Facebook is following YouTube's lead in allowing content creators to claim the rights to their content when shared by other Pages, with new updates to its Brand Safety and Intellectual Property tools.
First off, on brand safety - Facebook has announced an expansion of its processes which will enable content rights holders to earn revenue from their content on Facebook, even when it’s published by another page.
As explained by Facebook:
"Now through Rights Manager, copyright owners can opt to claim and collect ad earnings on copyrighted content that is published by pages that meet our Community Standards and our partner monetization policies, and their content meets our content monetization policies."
To be clear, this does not relate to Pages directly re-posting someone else's content, as such. In order to meet Facebook partner monetization rules, Pages can only monetize content that they created or were involved in the creation of, or which directly features the creator, publisher or third-party provider.
This new regulation, then, is more an expansion of a creator's capacity to claim different content that they were essentially involved in, so it's not designed, for example, to facilitate revenue claims on any video that features their music, as such. Though it could lead to that type of process, which has become problematic for YouTube creators.
"Expansion of this ability gives publishing pages the opportunity to use content owned by someone else in a video they upload without it being taken down, while also expanding inventory for advertisers and providing people with compelling content that might otherwise be blocked due to copyright issues."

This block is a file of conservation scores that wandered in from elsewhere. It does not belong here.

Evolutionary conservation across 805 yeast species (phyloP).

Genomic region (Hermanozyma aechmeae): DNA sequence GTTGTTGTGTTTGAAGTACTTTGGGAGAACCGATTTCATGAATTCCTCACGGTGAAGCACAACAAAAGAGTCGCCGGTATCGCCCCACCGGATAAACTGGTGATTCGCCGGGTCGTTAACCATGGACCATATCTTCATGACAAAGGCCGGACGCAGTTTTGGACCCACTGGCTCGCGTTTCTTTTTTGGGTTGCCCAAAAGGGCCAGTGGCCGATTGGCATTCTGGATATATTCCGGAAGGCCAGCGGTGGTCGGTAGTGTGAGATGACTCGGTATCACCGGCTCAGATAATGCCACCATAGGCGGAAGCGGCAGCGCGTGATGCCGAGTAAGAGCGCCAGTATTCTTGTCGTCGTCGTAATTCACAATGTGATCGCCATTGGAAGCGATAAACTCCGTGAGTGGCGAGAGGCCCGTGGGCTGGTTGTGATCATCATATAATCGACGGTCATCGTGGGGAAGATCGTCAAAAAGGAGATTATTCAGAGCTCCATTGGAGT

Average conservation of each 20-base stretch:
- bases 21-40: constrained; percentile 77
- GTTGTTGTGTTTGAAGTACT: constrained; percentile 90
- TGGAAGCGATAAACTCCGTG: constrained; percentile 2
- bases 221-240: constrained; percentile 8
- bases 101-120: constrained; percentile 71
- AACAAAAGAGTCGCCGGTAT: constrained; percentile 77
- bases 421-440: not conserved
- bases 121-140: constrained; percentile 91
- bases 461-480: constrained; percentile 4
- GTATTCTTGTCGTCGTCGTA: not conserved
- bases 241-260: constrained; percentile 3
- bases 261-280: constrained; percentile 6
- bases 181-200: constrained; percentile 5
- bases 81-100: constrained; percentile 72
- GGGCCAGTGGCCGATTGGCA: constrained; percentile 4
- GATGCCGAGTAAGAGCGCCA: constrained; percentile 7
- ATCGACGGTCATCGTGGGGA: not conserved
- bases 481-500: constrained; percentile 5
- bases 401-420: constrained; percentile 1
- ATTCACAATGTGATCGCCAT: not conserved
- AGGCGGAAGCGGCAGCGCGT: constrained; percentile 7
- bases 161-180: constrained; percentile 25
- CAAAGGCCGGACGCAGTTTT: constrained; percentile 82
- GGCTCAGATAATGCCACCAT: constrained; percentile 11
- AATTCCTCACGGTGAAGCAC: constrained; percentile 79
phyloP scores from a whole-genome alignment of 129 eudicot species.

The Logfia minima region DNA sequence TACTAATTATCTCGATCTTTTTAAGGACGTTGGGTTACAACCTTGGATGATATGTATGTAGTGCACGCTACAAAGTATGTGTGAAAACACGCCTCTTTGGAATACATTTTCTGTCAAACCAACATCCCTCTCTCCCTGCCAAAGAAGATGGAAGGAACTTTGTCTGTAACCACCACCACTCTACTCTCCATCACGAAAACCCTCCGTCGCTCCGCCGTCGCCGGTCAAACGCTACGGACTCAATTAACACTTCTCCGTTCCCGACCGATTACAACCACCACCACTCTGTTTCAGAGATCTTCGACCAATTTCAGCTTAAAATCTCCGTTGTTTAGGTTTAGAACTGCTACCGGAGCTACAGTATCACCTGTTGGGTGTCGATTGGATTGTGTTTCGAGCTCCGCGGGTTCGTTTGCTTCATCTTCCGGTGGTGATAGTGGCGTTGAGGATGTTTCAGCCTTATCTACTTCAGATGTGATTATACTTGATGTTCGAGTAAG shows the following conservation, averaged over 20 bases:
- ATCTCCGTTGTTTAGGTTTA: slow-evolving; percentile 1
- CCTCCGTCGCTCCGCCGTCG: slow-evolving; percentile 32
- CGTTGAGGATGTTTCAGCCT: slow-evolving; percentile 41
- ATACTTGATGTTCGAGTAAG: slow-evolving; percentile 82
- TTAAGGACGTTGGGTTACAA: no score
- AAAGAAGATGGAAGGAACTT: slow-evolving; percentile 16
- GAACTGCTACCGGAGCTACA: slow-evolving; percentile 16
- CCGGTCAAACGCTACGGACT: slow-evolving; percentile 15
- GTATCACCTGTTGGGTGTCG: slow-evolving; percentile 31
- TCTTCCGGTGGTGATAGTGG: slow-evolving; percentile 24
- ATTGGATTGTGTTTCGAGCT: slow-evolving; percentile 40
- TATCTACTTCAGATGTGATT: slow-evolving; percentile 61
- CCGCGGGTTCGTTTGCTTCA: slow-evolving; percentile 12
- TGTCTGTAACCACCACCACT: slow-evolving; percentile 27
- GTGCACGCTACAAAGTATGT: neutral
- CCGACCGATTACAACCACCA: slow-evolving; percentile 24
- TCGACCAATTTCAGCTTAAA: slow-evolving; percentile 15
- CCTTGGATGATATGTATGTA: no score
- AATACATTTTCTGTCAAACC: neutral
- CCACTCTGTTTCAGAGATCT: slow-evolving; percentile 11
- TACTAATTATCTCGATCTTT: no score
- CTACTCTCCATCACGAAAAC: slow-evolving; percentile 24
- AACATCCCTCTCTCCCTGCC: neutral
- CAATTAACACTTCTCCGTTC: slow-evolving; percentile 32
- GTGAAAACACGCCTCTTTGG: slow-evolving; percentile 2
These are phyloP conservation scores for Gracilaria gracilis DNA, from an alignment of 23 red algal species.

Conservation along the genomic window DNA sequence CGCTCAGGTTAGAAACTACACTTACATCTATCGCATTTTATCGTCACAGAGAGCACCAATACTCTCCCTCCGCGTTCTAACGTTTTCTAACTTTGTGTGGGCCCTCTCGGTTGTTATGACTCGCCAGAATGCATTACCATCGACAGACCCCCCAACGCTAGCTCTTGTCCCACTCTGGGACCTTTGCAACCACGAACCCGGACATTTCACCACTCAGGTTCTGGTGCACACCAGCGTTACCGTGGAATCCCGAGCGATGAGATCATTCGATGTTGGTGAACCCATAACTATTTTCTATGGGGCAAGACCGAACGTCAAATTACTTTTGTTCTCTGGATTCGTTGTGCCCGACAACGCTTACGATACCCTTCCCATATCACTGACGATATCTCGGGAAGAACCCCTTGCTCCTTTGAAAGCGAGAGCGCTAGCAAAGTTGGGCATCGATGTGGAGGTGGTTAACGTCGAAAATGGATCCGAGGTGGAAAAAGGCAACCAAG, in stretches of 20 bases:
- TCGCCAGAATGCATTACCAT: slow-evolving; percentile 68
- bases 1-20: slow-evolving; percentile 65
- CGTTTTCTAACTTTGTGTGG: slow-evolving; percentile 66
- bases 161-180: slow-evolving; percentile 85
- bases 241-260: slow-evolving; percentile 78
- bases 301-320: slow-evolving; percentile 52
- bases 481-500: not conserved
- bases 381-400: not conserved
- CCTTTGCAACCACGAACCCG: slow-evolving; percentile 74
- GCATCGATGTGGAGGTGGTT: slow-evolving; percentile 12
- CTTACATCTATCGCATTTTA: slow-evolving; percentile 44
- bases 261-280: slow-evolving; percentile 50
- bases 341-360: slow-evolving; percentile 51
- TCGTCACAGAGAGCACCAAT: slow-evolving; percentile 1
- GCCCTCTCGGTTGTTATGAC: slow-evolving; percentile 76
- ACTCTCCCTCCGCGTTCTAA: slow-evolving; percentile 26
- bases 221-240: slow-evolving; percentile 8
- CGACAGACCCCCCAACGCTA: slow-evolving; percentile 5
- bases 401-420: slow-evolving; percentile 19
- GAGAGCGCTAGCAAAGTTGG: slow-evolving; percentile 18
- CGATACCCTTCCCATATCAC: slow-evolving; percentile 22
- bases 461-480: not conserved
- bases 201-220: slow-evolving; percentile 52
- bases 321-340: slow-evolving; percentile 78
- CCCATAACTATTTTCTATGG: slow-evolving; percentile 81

So, Facebook's looking at this as a positive - rather than having your video removed when the rights holder puts in a claim, you can simply let them claim the revenue from it. Which could lead to some challenges for creators, and prompt more caution in posting to the platform.
In addition to this, Facebook's also launching new updates to its Commerce & Ads IP Tool, which will help businesses identify products being sold on Facebook that infringe on their intellectual copyright.
The main addition is a new image search functionality, which will enable businesses to upload an image of their product/s for matching against Facebook listings.
As you can see in this example, the new process will highlight product listings that look similar to your uploaded image. Businesses will then be able to report IP violations via the tool.
Facebook has also expanded these matches, so that now, the tool will display results from Facebook and Instagram Shops, Facebook Marketplace listings and Instagram posts with product tags.
As Facebook expands its eCommerce options, this is an important consideration. Last week, Facebook CEO Mark Zuckerberg announced that Facebook now hosts over a million active shops, while 250 million people are now using its shopping tools every month. Given this, it makes sense for Facebook to provide more protection for IP holders, while the additional content match tools will also help Facebook maintain good relations with creators and rights holders on their work.
But as noted, it could lead to some headaches, and illegitimate challenges, which could stretch Facebook's review resources.
Essentially, this is a necessary step, but one which has proven problematic on other platforms, and will likely experience similar teething problems on Facebook as well.